Part Two of our look-ahead to what's expected to be built in Herefordshire in 2023 looks at the different kinds of new housing in the pipeline.

The Government’s recent easing of its housebuilding targets is likely to impact the preparation of Herefordshire’s local plan, the cornerstone of planning in the county which will set out what can be built where in the coming years, and which initially foresaw 17,000 new homes in the county by 2041.

However, little progress was made in 2022 in overcoming the so-called moratorium on building in the river Lugg catchment covering much of the north of the county, meaning many developments there remain stalled.

Meanwhile, work is due to begin on a planned 230-home estate off the A49 south of Hereford, after it was narrowly approved in September. And Bovis Homes announced plans back in August for a further 140 homes at the Hawk Rise development in Ledbury, where permission for a further 49 homes was granted in spring.


A bid to build a 350-home estate as part of Hereford’s planned westward extension on farmland beyond Three Elms Road, closed to comments in early September but has yet to be ruled on, while a decision is also awaited on a 45-home scheme at nearby King's Acre.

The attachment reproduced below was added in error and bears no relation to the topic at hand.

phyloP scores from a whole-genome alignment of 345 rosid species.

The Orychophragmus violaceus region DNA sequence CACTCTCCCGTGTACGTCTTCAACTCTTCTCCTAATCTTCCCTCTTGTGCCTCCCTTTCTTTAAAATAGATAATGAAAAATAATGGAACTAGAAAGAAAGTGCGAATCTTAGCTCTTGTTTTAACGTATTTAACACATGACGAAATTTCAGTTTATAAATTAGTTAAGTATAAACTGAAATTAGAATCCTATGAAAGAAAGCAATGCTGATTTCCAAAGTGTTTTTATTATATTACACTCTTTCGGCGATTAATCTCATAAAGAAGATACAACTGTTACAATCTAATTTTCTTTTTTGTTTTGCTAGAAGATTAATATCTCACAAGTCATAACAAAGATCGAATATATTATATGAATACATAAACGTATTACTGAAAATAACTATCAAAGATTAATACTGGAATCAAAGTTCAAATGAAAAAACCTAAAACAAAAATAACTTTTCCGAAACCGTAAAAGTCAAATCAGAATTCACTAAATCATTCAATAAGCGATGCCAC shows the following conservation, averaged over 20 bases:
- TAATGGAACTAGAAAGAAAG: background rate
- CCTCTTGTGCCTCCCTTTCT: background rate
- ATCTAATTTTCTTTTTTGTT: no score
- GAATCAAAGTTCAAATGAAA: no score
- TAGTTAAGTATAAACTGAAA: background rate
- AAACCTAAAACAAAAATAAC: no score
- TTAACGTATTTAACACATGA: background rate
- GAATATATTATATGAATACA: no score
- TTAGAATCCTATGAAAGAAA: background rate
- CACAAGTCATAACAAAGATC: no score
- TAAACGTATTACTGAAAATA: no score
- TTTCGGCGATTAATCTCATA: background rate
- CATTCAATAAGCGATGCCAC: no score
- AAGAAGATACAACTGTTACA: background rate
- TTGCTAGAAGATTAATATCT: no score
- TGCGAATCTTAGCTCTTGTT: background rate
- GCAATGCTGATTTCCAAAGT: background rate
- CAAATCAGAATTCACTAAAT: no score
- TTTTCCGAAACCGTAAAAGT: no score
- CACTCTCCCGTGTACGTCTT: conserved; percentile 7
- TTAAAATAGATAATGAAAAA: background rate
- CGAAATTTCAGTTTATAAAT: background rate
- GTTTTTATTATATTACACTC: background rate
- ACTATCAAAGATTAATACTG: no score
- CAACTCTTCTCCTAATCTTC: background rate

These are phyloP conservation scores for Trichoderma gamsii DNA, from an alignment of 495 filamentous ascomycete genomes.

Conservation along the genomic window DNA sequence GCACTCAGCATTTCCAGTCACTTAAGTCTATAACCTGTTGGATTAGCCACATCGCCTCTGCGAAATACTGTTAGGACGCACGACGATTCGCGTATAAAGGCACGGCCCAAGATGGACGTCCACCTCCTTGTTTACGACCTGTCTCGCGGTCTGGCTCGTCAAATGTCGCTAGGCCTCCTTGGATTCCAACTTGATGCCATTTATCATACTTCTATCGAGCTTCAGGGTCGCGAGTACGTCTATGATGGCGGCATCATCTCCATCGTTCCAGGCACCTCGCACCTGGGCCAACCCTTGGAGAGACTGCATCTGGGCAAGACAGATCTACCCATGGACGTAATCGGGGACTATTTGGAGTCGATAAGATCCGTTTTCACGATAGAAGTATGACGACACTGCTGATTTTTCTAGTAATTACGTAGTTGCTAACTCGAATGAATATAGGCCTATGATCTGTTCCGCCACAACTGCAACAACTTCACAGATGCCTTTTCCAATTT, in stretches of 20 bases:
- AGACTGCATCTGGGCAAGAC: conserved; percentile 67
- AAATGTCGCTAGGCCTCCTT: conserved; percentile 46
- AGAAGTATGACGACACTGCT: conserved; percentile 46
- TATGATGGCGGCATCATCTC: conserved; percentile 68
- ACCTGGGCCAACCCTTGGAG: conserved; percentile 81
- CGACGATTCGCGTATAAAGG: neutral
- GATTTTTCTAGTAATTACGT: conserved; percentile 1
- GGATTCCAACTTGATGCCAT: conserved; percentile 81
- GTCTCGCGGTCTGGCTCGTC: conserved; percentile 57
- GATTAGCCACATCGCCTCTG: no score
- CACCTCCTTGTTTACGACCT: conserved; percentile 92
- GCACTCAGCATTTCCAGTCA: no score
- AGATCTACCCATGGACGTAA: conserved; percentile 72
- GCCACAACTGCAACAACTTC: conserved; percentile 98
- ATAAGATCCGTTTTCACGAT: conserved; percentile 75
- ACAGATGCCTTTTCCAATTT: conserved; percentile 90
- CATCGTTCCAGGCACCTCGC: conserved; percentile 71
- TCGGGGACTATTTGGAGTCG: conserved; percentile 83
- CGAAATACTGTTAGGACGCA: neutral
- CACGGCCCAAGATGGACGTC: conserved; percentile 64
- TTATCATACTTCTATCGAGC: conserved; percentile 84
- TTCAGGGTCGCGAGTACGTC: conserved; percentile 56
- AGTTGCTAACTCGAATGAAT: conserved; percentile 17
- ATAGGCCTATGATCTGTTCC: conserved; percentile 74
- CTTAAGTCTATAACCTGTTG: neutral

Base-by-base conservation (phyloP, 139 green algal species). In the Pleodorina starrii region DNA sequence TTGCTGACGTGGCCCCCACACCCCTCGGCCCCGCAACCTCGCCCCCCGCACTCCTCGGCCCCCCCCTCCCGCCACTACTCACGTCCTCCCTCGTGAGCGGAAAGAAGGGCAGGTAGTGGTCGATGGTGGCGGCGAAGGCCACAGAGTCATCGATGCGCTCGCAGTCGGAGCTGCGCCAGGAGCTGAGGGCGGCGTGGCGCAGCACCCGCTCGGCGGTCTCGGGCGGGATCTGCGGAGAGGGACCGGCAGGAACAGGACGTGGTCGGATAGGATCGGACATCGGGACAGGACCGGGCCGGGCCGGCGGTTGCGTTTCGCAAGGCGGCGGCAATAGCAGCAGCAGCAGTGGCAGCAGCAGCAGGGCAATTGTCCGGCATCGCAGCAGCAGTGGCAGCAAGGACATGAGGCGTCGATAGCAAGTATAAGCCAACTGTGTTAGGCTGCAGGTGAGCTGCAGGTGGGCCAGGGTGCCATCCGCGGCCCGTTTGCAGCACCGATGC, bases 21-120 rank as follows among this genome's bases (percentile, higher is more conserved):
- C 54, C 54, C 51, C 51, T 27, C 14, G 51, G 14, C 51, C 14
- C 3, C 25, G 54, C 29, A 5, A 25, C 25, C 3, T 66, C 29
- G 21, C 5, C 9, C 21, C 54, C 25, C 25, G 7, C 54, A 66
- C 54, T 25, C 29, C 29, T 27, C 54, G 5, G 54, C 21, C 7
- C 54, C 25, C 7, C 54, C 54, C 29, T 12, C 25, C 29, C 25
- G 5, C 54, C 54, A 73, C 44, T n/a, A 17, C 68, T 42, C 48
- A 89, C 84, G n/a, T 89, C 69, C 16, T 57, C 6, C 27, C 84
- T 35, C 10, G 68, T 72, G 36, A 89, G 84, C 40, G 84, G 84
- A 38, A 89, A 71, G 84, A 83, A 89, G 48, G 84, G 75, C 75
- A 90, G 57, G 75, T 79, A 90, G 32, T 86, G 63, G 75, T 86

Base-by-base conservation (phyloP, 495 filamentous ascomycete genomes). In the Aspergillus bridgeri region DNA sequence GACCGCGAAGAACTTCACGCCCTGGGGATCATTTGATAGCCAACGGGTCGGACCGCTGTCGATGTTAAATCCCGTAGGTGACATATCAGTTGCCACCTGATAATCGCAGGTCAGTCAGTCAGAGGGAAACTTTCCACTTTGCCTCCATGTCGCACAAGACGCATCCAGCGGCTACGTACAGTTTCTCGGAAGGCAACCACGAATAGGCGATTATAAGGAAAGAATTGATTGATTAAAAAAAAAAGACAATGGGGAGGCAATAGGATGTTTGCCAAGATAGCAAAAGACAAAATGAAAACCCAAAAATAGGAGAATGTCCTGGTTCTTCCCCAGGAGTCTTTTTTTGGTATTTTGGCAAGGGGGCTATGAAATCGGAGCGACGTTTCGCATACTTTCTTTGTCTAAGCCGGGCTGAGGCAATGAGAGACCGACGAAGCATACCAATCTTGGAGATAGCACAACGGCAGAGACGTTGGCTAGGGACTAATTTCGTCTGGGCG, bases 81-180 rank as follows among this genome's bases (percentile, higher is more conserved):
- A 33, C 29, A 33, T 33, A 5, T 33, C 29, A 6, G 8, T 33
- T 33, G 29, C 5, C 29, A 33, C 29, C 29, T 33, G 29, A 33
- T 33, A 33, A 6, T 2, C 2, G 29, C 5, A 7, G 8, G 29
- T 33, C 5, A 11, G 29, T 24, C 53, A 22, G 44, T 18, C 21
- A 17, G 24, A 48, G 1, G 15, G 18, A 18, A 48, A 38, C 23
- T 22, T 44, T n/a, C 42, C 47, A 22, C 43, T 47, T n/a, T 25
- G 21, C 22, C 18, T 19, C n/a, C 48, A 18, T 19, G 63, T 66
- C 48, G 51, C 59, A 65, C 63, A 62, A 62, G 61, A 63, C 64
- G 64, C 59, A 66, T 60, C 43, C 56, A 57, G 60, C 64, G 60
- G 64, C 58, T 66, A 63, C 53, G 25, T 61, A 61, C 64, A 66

Further developments with social and affordable elements are due to complete in the year ahead in Hereford (Holmer Trading Estate), Ledbury (Full Pitcher), Orleton and St Weonards, according to Herefordshire Council.

The council also continues its programme of buying up sites for social housing, most recently in Ross East and Hereford’s Central and Hinton & Hunderton wards, in addition to its Holme Lacy and Aylestone Hill sites. But this policy could be reversed if there is a change in power following May’s local elections.

On a smaller scale, there have been several recent bids to turn disused properties in Hereford’s historic heart, as well as in the county’s market towns, into homes, as part of a nationwide trend towards inner-city living. The pandemic has freeing up properties by pushing along the decline in city-centre retail and office working, in some cases enabling a return to their original domestic use.

The trend to converting farm buildings, more or less the only way of creating new homes in rural locations given planning restrictions, and increasingly focussed on portal-frame “sheds” rather than traditional barns, also looks likely to continue.

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